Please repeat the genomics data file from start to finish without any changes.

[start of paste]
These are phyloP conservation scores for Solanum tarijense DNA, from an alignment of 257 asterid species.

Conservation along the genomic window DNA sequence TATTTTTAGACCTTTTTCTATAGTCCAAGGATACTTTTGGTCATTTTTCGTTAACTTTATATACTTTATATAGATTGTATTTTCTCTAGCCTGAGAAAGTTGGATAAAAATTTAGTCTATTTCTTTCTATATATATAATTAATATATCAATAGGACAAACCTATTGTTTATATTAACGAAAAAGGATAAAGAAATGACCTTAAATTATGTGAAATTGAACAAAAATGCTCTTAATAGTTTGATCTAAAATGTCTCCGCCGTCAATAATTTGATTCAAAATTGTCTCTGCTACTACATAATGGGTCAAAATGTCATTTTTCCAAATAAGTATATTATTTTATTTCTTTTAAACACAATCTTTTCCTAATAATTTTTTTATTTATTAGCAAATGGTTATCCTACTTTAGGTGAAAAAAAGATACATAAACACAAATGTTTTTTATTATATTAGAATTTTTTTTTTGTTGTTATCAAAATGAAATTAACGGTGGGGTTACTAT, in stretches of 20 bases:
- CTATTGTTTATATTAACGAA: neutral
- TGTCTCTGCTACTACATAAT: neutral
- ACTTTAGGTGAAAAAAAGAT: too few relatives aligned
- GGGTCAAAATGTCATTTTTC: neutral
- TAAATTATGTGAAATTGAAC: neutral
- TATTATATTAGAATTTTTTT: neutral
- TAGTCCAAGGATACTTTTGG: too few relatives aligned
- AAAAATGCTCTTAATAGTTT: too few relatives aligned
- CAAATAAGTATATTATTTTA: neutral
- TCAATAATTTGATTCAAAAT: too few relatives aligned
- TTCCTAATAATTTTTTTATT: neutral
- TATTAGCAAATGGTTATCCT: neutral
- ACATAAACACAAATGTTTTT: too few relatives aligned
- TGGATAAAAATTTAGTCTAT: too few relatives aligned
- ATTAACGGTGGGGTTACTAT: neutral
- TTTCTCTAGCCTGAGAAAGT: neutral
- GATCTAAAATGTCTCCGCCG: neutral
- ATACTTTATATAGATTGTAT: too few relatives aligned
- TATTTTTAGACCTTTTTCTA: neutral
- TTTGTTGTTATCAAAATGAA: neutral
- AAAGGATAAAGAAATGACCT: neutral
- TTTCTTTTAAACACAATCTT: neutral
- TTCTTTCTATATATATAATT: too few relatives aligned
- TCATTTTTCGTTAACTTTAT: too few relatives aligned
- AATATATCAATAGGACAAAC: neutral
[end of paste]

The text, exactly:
These are phyloP conservation scores for Solanum tarijense DNA, from an alignment of 257 asterid species.

Conservation along the genomic window DNA sequence TATTTTTAGACCTTTTTCTATAGTCCAAGGATACTTTTGGTCATTTTTCGTTAACTTTATATACTTTATATAGATTGTATTTTCTCTAGCCTGAGAAAGTTGGATAAAAATTTAGTCTATTTCTTTCTATATATATAATTAATATATCAATAGGACAAACCTATTGTTTATATTAACGAAAAAGGATAAAGAAATGACCTTAAATTATGTGAAATTGAACAAAAATGCTCTTAATAGTTTGATCTAAAATGTCTCCGCCGTCAATAATTTGATTCAAAATTGTCTCTGCTACTACATAATGGGTCAAAATGTCATTTTTCCAAATAAGTATATTATTTTATTTCTTTTAAACACAATCTTTTCCTAATAATTTTTTTATTTATTAGCAAATGGTTATCCTACTTTAGGTGAAAAAAAGATACATAAACACAAATGTTTTTTATTATATTAGAATTTTTTTTTTGTTGTTATCAAAATGAAATTAACGGTGGGGTTACTAT, in stretches of 20 bases:
- CTATTGTTTATATTAACGAA: neutral
- TGTCTCTGCTACTACATAAT: neutral
- ACTTTAGGTGAAAAAAAGAT: too few relatives aligned
- GGGTCAAAATGTCATTTTTC: neutral
- TAAATTATGTGAAATTGAAC: neutral
- TATTATATTAGAATTTTTTT: neutral
- TAGTCCAAGGATACTTTTGG: too few relatives aligned
- AAAAATGCTCTTAATAGTTT: too few relatives aligned
- CAAATAAGTATATTATTTTA: neutral
- TCAATAATTTGATTCAAAAT: too few relatives aligned
- TTCCTAATAATTTTTTTATT: neutral
- TATTAGCAAATGGTTATCCT: neutral
- ACATAAACACAAATGTTTTT: too few relatives aligned
- TGGATAAAAATTTAGTCTAT: too few relatives aligned
- ATTAACGGTGGGGTTACTAT: neutral
- TTTCTCTAGCCTGAGAAAGT: neutral
- GATCTAAAATGTCTCCGCCG: neutral
- ATACTTTATATAGATTGTAT: too few relatives aligned
- TATTTTTAGACCTTTTTCTA: neutral
- TTTGTTGTTATCAAAATGAA: neutral
- AAAGGATAAAGAAATGACCT: neutral
- TTTCTTTTAAACACAATCTT: neutral
- TTCTTTCTATATATATAATT: too few relatives aligned
- TCATTTTTCGTTAACTTTAT: too few relatives aligned
- AATATATCAATAGGACAAAC: neutral